3 lessons from the Victorian election about winning again

If you have an important contract you can’t afford to lose, don't bury your head in the sand. Incumbency is no guarantee of victory, and winning again is too important to leave to chance.

In Victoria, our State government has changed hands after a single three-year term – a phenomenon last seen in 1955.

My own electorate, Bentleigh, was the most marginal seat in this election, and it was said that whoever won Bentleigh would win government. We were bombarded with political messages over the week prior to polling day – everything from flyers, letters, and annoying recorded phone calls to a flying visit from Foreign Minister Julie Bishop. Every school fence in the district was plastered with pictures of the sitting member’s face.

It seems this was all to no avail. At time of writing, there was a swing of 2.1% against the government in this pivotal seat, indicating a probably loss to the opposition (along with the rest of the State, where the opposition has convincingly claimed victory).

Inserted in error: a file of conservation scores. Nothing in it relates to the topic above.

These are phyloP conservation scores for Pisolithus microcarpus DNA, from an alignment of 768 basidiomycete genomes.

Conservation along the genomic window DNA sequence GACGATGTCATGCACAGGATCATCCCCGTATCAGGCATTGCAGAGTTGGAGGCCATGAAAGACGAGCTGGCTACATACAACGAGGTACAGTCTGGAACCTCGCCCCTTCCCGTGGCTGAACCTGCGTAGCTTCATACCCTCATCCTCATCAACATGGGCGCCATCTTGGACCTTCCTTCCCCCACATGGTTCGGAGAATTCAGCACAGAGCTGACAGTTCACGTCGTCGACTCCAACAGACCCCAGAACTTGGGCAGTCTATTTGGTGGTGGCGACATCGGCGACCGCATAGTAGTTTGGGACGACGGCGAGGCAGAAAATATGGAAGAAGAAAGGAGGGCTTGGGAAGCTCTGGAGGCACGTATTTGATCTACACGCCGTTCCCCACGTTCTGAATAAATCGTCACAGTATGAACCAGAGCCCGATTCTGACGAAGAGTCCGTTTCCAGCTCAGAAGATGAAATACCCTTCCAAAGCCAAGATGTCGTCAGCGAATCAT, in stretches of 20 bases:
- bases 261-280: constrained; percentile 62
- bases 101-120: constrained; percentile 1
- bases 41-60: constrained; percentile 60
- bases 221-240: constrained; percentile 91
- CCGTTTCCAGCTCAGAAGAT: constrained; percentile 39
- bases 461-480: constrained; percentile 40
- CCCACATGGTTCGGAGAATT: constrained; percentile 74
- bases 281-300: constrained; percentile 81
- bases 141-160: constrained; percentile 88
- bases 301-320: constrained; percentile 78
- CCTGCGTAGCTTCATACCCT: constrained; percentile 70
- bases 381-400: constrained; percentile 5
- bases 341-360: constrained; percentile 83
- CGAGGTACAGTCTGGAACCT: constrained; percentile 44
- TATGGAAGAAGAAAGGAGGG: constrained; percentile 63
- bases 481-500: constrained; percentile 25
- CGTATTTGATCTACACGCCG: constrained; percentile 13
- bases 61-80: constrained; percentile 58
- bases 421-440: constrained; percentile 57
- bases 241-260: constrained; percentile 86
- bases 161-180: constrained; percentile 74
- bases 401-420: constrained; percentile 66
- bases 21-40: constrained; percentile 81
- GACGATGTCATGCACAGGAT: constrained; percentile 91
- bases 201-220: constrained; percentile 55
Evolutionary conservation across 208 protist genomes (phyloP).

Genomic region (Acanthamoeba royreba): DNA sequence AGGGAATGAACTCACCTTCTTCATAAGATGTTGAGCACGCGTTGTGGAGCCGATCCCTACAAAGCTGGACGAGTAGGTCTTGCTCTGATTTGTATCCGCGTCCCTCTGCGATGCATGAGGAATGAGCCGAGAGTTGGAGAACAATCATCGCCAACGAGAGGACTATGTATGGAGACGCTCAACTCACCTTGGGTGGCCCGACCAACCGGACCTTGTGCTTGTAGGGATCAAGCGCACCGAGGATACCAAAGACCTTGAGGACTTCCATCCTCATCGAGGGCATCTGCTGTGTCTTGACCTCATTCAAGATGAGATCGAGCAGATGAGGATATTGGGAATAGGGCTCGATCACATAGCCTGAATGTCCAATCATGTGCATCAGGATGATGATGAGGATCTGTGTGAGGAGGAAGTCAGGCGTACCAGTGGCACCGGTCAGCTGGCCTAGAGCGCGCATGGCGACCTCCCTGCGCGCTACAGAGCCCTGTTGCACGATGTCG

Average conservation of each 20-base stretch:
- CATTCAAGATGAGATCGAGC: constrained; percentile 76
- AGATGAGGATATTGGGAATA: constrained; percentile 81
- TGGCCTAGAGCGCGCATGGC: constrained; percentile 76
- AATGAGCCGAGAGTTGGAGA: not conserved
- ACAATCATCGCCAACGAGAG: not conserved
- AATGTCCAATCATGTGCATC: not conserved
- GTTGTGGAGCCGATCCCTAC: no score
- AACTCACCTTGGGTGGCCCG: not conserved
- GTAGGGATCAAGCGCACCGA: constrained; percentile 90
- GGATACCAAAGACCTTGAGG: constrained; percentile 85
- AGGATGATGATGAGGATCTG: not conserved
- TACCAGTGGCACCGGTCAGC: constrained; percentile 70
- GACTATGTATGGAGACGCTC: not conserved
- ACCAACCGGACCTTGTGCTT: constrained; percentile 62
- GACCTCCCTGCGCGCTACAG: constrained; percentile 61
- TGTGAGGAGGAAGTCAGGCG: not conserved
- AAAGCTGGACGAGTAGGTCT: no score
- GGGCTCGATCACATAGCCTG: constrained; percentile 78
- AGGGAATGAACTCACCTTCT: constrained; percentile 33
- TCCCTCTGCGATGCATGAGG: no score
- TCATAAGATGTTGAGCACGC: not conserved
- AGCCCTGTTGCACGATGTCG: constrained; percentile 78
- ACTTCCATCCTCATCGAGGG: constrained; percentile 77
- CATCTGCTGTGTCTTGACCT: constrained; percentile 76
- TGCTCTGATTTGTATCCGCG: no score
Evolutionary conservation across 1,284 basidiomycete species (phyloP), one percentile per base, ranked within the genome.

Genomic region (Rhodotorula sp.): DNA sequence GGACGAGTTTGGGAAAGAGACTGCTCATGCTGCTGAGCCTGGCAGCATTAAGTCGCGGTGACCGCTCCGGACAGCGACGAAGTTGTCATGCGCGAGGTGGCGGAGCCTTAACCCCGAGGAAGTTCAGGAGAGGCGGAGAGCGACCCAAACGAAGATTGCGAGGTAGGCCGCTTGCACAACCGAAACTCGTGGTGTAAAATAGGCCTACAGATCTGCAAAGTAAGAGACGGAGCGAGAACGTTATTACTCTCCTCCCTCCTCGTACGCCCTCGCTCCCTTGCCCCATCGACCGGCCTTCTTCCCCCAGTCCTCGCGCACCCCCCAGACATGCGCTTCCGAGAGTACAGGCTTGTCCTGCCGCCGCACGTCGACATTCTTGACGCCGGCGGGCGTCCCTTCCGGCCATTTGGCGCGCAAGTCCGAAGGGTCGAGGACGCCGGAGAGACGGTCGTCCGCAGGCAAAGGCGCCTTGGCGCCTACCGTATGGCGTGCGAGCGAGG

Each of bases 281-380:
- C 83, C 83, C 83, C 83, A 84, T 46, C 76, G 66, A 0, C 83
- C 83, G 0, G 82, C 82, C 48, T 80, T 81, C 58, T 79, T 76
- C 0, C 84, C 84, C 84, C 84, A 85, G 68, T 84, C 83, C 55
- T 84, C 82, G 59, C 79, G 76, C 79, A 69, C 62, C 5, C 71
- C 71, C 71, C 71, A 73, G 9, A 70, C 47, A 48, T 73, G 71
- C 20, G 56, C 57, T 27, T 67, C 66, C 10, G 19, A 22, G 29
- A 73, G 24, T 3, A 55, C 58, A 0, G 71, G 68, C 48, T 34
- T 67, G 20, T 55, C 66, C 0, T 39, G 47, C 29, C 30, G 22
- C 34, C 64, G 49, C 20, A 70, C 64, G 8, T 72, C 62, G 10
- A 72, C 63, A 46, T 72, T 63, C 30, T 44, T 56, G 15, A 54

My mother-in-law, a softly spoken former hospital pharmacist not normally given to violent outbursts of opinion, is very vocal in her dislike of our local MP. Several times, she tried to meet with her to raise concerns about the local hospital. Each time, she was fobbed off by a junior staffer until she was eventually told "(The member) doesn't meet with constituents".

It doesn't take much to lose an election. A swing of a few percentage points. A local issue that trumps a national one. A member who just isn't present enough to the concerns of the electorate.

During the election night coverage, political commentator Peter Costello - a representative of the outgoing party - said: "This (result) shows that there can be one-term governments." Political journalist Laurie Oakes added: "The idea that (incumbent) governments always get a second chance has gone out the window."

It's the same when we bid to retain business. To win again, you need to be the next big thing. Incumbency is no guarantee of victory, and assumption is a dangerous strategy.

Robyn's new book Winning Again: a retention game plan for your most important contracts and customers can be purchased from http://www.winningwords.com.au/winning-again/